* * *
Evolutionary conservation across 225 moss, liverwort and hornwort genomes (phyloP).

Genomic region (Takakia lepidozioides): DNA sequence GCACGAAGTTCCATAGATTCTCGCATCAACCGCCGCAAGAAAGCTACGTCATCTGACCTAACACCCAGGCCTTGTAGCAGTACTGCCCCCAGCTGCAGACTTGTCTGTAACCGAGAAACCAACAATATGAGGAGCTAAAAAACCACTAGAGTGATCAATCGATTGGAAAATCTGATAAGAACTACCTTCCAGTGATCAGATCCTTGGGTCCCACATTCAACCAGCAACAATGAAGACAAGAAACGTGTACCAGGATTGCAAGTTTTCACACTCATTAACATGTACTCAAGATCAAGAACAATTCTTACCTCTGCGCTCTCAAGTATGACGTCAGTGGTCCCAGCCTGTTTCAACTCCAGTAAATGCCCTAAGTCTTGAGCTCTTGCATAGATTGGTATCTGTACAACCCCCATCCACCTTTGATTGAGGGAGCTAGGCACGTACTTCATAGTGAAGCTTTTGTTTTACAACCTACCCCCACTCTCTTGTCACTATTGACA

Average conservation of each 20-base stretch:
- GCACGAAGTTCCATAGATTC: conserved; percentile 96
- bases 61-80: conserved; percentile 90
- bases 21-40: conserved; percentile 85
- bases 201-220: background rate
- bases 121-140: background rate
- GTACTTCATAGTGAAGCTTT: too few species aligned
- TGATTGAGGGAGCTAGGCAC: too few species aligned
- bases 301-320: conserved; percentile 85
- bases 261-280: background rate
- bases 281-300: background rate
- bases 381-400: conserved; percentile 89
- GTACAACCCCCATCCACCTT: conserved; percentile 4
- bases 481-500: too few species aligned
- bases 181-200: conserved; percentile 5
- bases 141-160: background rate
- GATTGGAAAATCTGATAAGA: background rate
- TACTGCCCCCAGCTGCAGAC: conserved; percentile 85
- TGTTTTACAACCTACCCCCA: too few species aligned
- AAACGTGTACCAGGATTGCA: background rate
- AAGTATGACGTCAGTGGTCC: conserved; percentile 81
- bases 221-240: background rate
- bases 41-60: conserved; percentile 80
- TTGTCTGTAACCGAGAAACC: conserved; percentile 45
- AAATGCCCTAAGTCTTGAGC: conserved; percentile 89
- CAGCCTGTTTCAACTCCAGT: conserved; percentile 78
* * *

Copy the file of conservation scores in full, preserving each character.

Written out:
Evolutionary conservation across 225 moss, liverwort and hornwort genomes (phyloP).

Genomic region (Takakia lepidozioides): DNA sequence GCACGAAGTTCCATAGATTCTCGCATCAACCGCCGCAAGAAAGCTACGTCATCTGACCTAACACCCAGGCCTTGTAGCAGTACTGCCCCCAGCTGCAGACTTGTCTGTAACCGAGAAACCAACAATATGAGGAGCTAAAAAACCACTAGAGTGATCAATCGATTGGAAAATCTGATAAGAACTACCTTCCAGTGATCAGATCCTTGGGTCCCACATTCAACCAGCAACAATGAAGACAAGAAACGTGTACCAGGATTGCAAGTTTTCACACTCATTAACATGTACTCAAGATCAAGAACAATTCTTACCTCTGCGCTCTCAAGTATGACGTCAGTGGTCCCAGCCTGTTTCAACTCCAGTAAATGCCCTAAGTCTTGAGCTCTTGCATAGATTGGTATCTGTACAACCCCCATCCACCTTTGATTGAGGGAGCTAGGCACGTACTTCATAGTGAAGCTTTTGTTTTACAACCTACCCCCACTCTCTTGTCACTATTGACA

Average conservation of each 20-base stretch:
- GCACGAAGTTCCATAGATTC: conserved; percentile 96
- bases 61-80: conserved; percentile 90
- bases 21-40: conserved; percentile 85
- bases 201-220: background rate
- bases 121-140: background rate
- GTACTTCATAGTGAAGCTTT: too few species aligned
- TGATTGAGGGAGCTAGGCAC: too few species aligned
- bases 301-320: conserved; percentile 85
- bases 261-280: background rate
- bases 281-300: background rate
- bases 381-400: conserved; percentile 89
- GTACAACCCCCATCCACCTT: conserved; percentile 4
- bases 481-500: too few species aligned
- bases 181-200: conserved; percentile 5
- bases 141-160: background rate
- GATTGGAAAATCTGATAAGA: background rate
- TACTGCCCCCAGCTGCAGAC: conserved; percentile 85
- TGTTTTACAACCTACCCCCA: too few species aligned
- AAACGTGTACCAGGATTGCA: background rate
- AAGTATGACGTCAGTGGTCC: conserved; percentile 81
- bases 221-240: background rate
- bases 41-60: conserved; percentile 80
- TTGTCTGTAACCGAGAAACC: conserved; percentile 45
- AAATGCCCTAAGTCTTGAGC: conserved; percentile 89
- CAGCCTGTTTCAACTCCAGT: conserved; percentile 78